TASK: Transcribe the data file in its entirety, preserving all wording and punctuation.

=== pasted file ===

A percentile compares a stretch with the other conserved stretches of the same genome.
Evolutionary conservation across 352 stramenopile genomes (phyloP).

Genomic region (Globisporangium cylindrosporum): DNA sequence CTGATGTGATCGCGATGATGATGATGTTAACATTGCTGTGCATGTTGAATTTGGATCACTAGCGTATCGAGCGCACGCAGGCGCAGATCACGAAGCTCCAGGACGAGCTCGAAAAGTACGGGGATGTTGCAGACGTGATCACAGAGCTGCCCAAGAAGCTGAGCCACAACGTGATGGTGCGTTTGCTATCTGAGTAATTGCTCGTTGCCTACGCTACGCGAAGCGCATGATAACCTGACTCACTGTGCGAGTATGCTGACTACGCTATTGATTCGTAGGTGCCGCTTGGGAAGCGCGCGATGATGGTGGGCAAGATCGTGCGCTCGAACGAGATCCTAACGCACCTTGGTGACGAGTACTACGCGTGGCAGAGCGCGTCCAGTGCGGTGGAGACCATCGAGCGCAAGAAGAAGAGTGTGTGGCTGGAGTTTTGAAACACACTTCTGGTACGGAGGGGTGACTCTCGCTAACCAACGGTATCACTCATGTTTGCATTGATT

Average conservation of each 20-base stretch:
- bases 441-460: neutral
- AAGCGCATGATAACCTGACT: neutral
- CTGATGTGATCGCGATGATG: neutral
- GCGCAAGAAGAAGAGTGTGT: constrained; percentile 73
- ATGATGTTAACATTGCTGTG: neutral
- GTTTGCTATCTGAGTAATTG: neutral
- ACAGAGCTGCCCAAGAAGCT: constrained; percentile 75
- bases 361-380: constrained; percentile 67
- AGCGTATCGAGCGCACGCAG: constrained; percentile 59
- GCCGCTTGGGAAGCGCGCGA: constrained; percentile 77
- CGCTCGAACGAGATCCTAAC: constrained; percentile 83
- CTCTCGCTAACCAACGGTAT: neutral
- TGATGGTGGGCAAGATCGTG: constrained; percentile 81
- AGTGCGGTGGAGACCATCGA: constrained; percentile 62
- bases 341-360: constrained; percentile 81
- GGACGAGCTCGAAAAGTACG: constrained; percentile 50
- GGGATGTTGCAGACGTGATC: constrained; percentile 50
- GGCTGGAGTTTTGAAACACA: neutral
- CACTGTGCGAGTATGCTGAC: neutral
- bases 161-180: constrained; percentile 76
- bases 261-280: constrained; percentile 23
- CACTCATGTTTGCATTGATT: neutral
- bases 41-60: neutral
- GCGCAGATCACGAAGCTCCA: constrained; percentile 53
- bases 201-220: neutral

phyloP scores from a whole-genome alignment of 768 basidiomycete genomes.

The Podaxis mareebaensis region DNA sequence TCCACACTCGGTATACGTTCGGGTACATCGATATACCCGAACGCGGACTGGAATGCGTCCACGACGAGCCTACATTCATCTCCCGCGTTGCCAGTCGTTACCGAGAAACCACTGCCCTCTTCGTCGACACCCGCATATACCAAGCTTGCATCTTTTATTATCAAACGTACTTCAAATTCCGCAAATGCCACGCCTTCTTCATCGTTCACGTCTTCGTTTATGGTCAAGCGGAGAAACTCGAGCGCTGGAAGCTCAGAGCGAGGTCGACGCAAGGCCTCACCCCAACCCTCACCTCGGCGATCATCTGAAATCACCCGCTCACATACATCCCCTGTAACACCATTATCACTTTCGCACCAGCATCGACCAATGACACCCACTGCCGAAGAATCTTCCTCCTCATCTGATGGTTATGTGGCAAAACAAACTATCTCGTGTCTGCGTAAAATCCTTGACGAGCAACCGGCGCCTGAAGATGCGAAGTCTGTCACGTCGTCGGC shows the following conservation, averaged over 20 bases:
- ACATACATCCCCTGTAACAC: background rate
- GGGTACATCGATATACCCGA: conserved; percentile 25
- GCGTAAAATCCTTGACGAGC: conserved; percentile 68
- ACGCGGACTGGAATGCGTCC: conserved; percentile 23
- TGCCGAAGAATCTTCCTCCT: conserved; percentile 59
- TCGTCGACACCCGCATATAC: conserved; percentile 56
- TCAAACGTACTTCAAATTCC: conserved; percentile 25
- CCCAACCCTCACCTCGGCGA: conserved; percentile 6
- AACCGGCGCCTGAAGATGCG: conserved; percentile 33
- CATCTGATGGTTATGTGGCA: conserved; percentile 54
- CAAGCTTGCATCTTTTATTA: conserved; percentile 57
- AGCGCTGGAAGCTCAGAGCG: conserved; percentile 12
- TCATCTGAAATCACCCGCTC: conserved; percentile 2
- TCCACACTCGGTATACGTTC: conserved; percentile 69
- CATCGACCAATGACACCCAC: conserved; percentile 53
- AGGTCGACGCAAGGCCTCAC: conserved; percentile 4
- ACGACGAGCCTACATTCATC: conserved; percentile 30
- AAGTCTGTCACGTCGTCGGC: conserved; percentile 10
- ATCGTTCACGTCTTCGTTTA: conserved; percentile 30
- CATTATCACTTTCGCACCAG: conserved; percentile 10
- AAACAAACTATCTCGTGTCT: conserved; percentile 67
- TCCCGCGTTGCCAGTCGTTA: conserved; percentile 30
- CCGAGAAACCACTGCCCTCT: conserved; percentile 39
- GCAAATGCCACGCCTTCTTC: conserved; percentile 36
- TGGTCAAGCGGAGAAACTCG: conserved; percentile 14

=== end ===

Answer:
A percentile compares a stretch with the other conserved stretches of the same genome.
Evolutionary conservation across 352 stramenopile genomes (phyloP).

Genomic region (Globisporangium cylindrosporum): DNA sequence CTGATGTGATCGCGATGATGATGATGTTAACATTGCTGTGCATGTTGAATTTGGATCACTAGCGTATCGAGCGCACGCAGGCGCAGATCACGAAGCTCCAGGACGAGCTCGAAAAGTACGGGGATGTTGCAGACGTGATCACAGAGCTGCCCAAGAAGCTGAGCCACAACGTGATGGTGCGTTTGCTATCTGAGTAATTGCTCGTTGCCTACGCTACGCGAAGCGCATGATAACCTGACTCACTGTGCGAGTATGCTGACTACGCTATTGATTCGTAGGTGCCGCTTGGGAAGCGCGCGATGATGGTGGGCAAGATCGTGCGCTCGAACGAGATCCTAACGCACCTTGGTGACGAGTACTACGCGTGGCAGAGCGCGTCCAGTGCGGTGGAGACCATCGAGCGCAAGAAGAAGAGTGTGTGGCTGGAGTTTTGAAACACACTTCTGGTACGGAGGGGTGACTCTCGCTAACCAACGGTATCACTCATGTTTGCATTGATT

Average conservation of each 20-base stretch:
- bases 441-460: neutral
- AAGCGCATGATAACCTGACT: neutral
- CTGATGTGATCGCGATGATG: neutral
- GCGCAAGAAGAAGAGTGTGT: constrained; percentile 73
- ATGATGTTAACATTGCTGTG: neutral
- GTTTGCTATCTGAGTAATTG: neutral
- ACAGAGCTGCCCAAGAAGCT: constrained; percentile 75
- bases 361-380: constrained; percentile 67
- AGCGTATCGAGCGCACGCAG: constrained; percentile 59
- GCCGCTTGGGAAGCGCGCGA: constrained; percentile 77
- CGCTCGAACGAGATCCTAAC: constrained; percentile 83
- CTCTCGCTAACCAACGGTAT: neutral
- TGATGGTGGGCAAGATCGTG: constrained; percentile 81
- AGTGCGGTGGAGACCATCGA: constrained; percentile 62
- bases 341-360: constrained; percentile 81
- GGACGAGCTCGAAAAGTACG: constrained; percentile 50
- GGGATGTTGCAGACGTGATC: constrained; percentile 50
- GGCTGGAGTTTTGAAACACA: neutral
- CACTGTGCGAGTATGCTGAC: neutral
- bases 161-180: constrained; percentile 76
- bases 261-280: constrained; percentile 23
- CACTCATGTTTGCATTGATT: neutral
- bases 41-60: neutral
- GCGCAGATCACGAAGCTCCA: constrained; percentile 53
- bases 201-220: neutral

phyloP scores from a whole-genome alignment of 768 basidiomycete genomes.

The Podaxis mareebaensis region DNA sequence TCCACACTCGGTATACGTTCGGGTACATCGATATACCCGAACGCGGACTGGAATGCGTCCACGACGAGCCTACATTCATCTCCCGCGTTGCCAGTCGTTACCGAGAAACCACTGCCCTCTTCGTCGACACCCGCATATACCAAGCTTGCATCTTTTATTATCAAACGTACTTCAAATTCCGCAAATGCCACGCCTTCTTCATCGTTCACGTCTTCGTTTATGGTCAAGCGGAGAAACTCGAGCGCTGGAAGCTCAGAGCGAGGTCGACGCAAGGCCTCACCCCAACCCTCACCTCGGCGATCATCTGAAATCACCCGCTCACATACATCCCCTGTAACACCATTATCACTTTCGCACCAGCATCGACCAATGACACCCACTGCCGAAGAATCTTCCTCCTCATCTGATGGTTATGTGGCAAAACAAACTATCTCGTGTCTGCGTAAAATCCTTGACGAGCAACCGGCGCCTGAAGATGCGAAGTCTGTCACGTCGTCGGC shows the following conservation, averaged over 20 bases:
- ACATACATCCCCTGTAACAC: background rate
- GGGTACATCGATATACCCGA: conserved; percentile 25
- GCGTAAAATCCTTGACGAGC: conserved; percentile 68
- ACGCGGACTGGAATGCGTCC: conserved; percentile 23
- TGCCGAAGAATCTTCCTCCT: conserved; percentile 59
- TCGTCGACACCCGCATATAC: conserved; percentile 56
- TCAAACGTACTTCAAATTCC: conserved; percentile 25
- CCCAACCCTCACCTCGGCGA: conserved; percentile 6
- AACCGGCGCCTGAAGATGCG: conserved; percentile 33
- CATCTGATGGTTATGTGGCA: conserved; percentile 54
- CAAGCTTGCATCTTTTATTA: conserved; percentile 57
- AGCGCTGGAAGCTCAGAGCG: conserved; percentile 12
- TCATCTGAAATCACCCGCTC: conserved; percentile 2
- TCCACACTCGGTATACGTTC: conserved; percentile 69
- CATCGACCAATGACACCCAC: conserved; percentile 53
- AGGTCGACGCAAGGCCTCAC: conserved; percentile 4
- ACGACGAGCCTACATTCATC: conserved; percentile 30
- AAGTCTGTCACGTCGTCGGC: conserved; percentile 10
- ATCGTTCACGTCTTCGTTTA: conserved; percentile 30
- CATTATCACTTTCGCACCAG: conserved; percentile 10
- AAACAAACTATCTCGTGTCT: conserved; percentile 67
- TCCCGCGTTGCCAGTCGTTA: conserved; percentile 30
- CCGAGAAACCACTGCCCTCT: conserved; percentile 39
- GCAAATGCCACGCCTTCTTC: conserved; percentile 36
- TGGTCAAGCGGAGAAACTCG: conserved; percentile 14